You're only partly right. A JFrame (and JDialog) has a content pane. This can be any Container, but by default is a JPanel. So you can usually get the content pane, cast it to JPanel (or a bit safer, JComponent) and apply the key binding (Map) to it.

What do you recommend, Maps or Dispatchers?

I find it's a bit easier to use key bindings, as the KeyStroke part is easier to create than check for the proper modifiers. For example, let's say you want to implement your own focus switching behaviour. With a KeyListener, you need one KeyListener that listens for TAB and then inside the handling method check if Shift was pressed or not. With a key binding you can simply create two different KeyStrokes with their own Actions.
Stevens Miller
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Joined: Jul 26, 2012
Posts: 380
    
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Thanks again. The bindings do look more attractive, for the reasons you mention (particularly in light of the fact that I have that one ancestor component that will allow me to bind everything in my JFrame; had forgotten all about that). Also, the manager would intercept ENTER-pressed events even for transient dialog boxes (and that is something I don't want).

Very helpful replies, Rob. I appreciate it.
Rob Spoor
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Joined: Oct 27, 2005
Posts: 19545
    
  16

You're welcome
Stevens Miller
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Joined: Jul 26, 2012
Posts: 380
    
    1

Well, I must still be getting something wrong, Rob. I have changed my code to set the WHEN_ANCESTOR_OF_FOCUSED_COMPONENT map of the JFrame's content pane, and it works precisely as you predicted when, say, a button on the JFrame has the focus, and I press the mapped key. But when the focus is set to the JTable, my actionPerformed isn't called for the same key.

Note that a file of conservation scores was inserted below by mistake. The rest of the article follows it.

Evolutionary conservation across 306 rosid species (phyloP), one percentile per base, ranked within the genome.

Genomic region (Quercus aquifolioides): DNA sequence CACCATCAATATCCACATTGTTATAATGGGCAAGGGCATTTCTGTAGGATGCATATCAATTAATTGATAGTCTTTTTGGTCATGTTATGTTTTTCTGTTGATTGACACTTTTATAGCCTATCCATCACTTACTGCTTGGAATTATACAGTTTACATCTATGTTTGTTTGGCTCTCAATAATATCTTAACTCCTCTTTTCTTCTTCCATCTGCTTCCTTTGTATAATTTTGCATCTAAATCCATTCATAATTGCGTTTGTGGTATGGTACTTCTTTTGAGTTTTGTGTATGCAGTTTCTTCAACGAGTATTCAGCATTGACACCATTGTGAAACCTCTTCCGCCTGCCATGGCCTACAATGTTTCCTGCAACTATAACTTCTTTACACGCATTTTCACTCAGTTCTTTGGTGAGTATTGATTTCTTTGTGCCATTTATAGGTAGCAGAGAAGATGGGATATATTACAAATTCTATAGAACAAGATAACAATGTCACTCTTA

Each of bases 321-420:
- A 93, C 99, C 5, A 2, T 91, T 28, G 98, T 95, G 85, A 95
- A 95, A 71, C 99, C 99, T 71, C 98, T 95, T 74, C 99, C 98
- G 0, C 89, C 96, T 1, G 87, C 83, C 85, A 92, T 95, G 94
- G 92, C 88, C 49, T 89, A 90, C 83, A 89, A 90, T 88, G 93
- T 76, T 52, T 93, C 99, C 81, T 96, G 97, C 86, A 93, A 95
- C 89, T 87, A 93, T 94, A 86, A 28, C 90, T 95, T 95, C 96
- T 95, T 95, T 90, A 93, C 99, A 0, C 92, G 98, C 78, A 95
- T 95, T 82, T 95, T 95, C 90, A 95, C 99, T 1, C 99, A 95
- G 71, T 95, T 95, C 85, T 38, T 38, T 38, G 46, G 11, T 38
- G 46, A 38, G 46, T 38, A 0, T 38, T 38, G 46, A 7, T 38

Here's my code:



GetFrameAction is a class derived from AbstractAction that just prints a line when the action is performed:

(I'm saving a reference to the JFrame when this object is contructed for later use; it's not relevant to this example.)

In my initComponents method, I create a JButton and a JTable. Now, I didn't write this. NetBeans wrote it for me. I have looked it over and don't see that it is doing anything that should prevent the mapping from taking effect. I'm sorry it's a bit long, but here it is:



In the MainJFrame constructor, if I change these two lines:


so they refer to the JTable directly, instead of to the JFrame's content pane, the actionPerformed method does get called:



I've even used this:



to verify that the JTable is a descendant of the contentPane, and it does print "true."

Can you see what I'm doing wrong?
Stevens Miller
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Joined: Jul 26, 2012
Posts: 380
    
    1

Here's a much simpler example:

Stevens Miller
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Joined: Jul 26, 2012
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Ah. Problem appears to be that, first of all, the JTable's own WHEN_ANCESTOR_OF_FOCUSED_COMPONENT is mapped to an action that moves the selected table row, and that gets first crack at the KeyEvent before the JFrame's contentPane's WHEN_ANCESTOR_OF_FOCUSED_COMPONENT map gets its chance. This is compounded by the fact that the JTable's ActionMap has a parent ActionMap, that steps in and supplies the same action, even if you set the JTable's ActionMap's action to null for the VK_ENTER KeyEvent. You can set them both to null, which does stop the selected row from moving, but now it seems to activate a cell editor, which I also don't want.

This brings me full-circle, to setting the ActionMap for each object that is processing the Enter key so that its action is my action, not its own action. That's fine, but I had hoped there was some way to take control somewhat more globally. That is, I had hoped that setting the WHEN_ANCESTOR_OF_FOCUSED_COMPONENT map of the ancestor would supersede the setting of the descendant's map, but I can see why that's not always what you want. (Is there a way to reverse the priority, though, so the ancestor does supersede the descendant, or does that just cause more problems?)